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without+regard+to

  • 361 langueō

        langueō —, —, ēre    [LAG-], to be faint, be weary, be languid: nostris languentibus, Cs.: e viā, to be fatigued: per adsiduos motūs, to be wearied, O.: Inachiā minus ac me, H.: flos languet, droops, Pr.: tristi languebant corpora morbo, were faint, V.—Fig., to be languid, be dull, sink, be heavy, be listless: languet iuventus: nec eam solitudinem languere patior, pass in idleness: paululum, to be without energy, S.: recursus Languentis pelagi, i. e. ebbing, V.
    * * *
    languere, -, - V
    be tired; be listless/sluggish/unwell/ill; wilt, lack vigor

    Latin-English dictionary > langueō

  • 362 latenter

        latenter adv.    [latens], in secret, secretly, privately: efficere: amare, O.
    * * *
    latentius, latentissime ADV
    secretly, privately; in concealment, without being perceived

    Latin-English dictionary > latenter

  • 363 laxē

        laxē adv. with comp.    [laxus], widely, spaciously: habitare.— Loosely: (manūs) vincire, L.— Fig., of time, amply, long: laxius proferre diem: volo laxius (sc. rem curari), i. e. by and by.—Freely, without restraint: hostico laxius rapto sueti vivere, L.: remoto metu laxius licentiusque futuri, less vigilant, S.
    * * *
    laxius, laxissime ADV
    loosely, amply; without restraint; over a wide area, widely; on a large scale

    Latin-English dictionary > laxē

  • 364 lēgātiō

        lēgātiō ōnis, f    [1 lego], the office of ambassador, embassy, legation: cum legatione in provinciam profectus: legationis officium conficere, Cs.: in legationem proficisci, L.: legationem renuntiare, report an embassy: obire: negotiorum suorum causā legatus est in Africam legatione liberā, i. e. with the privileges, without the duties, of an ambassador: legationes sumere liberas: Legatio votiva, a free embassy, undertaken to pay a vow in a province.—A lieutenant-generalship, deputy-command: quā in legatione duxit exercitum: legionis, Ta.— The persons of an embassy, embassy, legation: legationis princeps, Cs.: legationes ad se reverti iussit, Cs.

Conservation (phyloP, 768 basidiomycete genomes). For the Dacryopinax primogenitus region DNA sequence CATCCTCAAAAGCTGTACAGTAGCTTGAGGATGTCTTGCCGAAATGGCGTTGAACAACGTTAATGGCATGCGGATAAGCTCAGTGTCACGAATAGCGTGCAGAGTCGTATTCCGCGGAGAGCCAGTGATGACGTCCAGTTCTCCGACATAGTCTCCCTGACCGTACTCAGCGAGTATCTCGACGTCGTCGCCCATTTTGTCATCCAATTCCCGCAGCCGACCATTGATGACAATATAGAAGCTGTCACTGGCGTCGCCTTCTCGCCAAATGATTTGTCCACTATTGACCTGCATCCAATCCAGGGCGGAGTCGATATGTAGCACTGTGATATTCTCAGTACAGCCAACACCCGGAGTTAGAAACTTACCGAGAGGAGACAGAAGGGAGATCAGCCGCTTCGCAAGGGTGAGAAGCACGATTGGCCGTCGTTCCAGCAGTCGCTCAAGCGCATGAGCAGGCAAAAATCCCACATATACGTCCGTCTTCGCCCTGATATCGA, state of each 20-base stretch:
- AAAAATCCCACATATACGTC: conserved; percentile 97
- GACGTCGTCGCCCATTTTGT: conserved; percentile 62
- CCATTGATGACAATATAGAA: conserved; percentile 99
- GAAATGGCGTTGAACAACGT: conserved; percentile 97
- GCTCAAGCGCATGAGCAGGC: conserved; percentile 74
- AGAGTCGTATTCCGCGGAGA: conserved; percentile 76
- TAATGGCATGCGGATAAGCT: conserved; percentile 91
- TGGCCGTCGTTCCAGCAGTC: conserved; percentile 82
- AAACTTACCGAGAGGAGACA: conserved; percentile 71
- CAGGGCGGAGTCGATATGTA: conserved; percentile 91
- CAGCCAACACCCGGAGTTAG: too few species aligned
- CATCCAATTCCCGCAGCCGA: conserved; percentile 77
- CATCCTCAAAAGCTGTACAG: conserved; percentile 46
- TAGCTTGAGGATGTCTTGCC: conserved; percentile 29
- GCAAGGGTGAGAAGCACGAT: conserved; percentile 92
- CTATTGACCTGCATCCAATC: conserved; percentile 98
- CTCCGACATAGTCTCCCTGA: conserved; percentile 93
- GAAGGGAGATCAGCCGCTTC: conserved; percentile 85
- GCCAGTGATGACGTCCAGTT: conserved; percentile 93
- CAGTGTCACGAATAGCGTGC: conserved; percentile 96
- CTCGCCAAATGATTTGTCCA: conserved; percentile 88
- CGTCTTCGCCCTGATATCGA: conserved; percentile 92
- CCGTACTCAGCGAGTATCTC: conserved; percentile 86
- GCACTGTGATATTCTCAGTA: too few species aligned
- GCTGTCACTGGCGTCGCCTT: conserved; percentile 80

* * *
    embassy; member of an embassy; mission

    Latin-English dictionary > lēgātiō

  • 365 lentē

        lentē adv. with comp.    [lentus], slowly, without haste, leisurely: procedere, Cs.: corpora augescunt, Ta.: ipse lentius subsequitur, Cs.—Fig., calmly, dispassionately, indifferently: id ferre: haec cum lentius disputantur: eum (librum) probare, deliberately.
    * * *

    Latin-English dictionary > lentē

  • 366 levis

        levis e, adj. with comp. and sup.    [2 LEG-]. —Of weight, light, not heavy: terra, light soil, V.: levis armaturae Numidae, light-armed, Cs.: miles, L.: nudi, aut sagulo leves, lightly clad, Ta.: Per levīs populos, shades, O.: virgāque levem coerces Aureā turbam, H.—Of digestion, light, easy to digest: malvae, H.—Of motion, light, swift, quick, fleet, nimble, rapid: venti, O.: pollex, O.: ad motūs leviores, N.: Messapus cursu, V.: Quaere modos leviore plectro, gayer, H.: hora, fleeting, O.— Slight, trifling, small: Ignis, O.: tactus, gentle, O.: querellae, O.—Fig., without weight, of no consequence, light, trifling, unimportant, inconsiderable, trivial, slight, little, petty: labores, T.: haec leviora fortasse: verba: auditio, unfounded report, Cs.: cui res et pecunia levissima fuit, insignificant: proelium, skirmish, Cs.: leviore de causā, Cs.: praecordia levibus flagrantia causis, Iu.: versūs, H.: Flebis levis, neglected, H.: rati, leviorem futurum apud patres reum, L.— Easy, light: non est leve Observare, no easy matter, Iu.: quidquid levius putaris, easier, Iu.: leviora tolli Pergama, H.—Of character, light, light-minded, capricious, fickle, inconstant, untrustworthy, false: mulieres sunt levi sententiā, T.: homo: tu levior cortice, H.: iudices: quid levius aut turpius, Cs.: auctor, L.: spes, empty, H.— Light, not severe, mild, gentle, pleasant: alquos leviore nomine appellare: audire leviora, milder reproaches, H.: eo, quod levissimum videbatur, decursum est, mildest, L.: Sithoniis non levis Euhius, i. e. hostile, H.
    * * *
    leve, levior -or -us, levissimus -a -um ADJ
    light, thin, trivial, trifling, slight; gentle; fickle, capricious; nimble; smooth; slippery, polished, plain; free from coarse hair/harsh sounds

    Latin-English dictionary > levis

  • 367 lēvis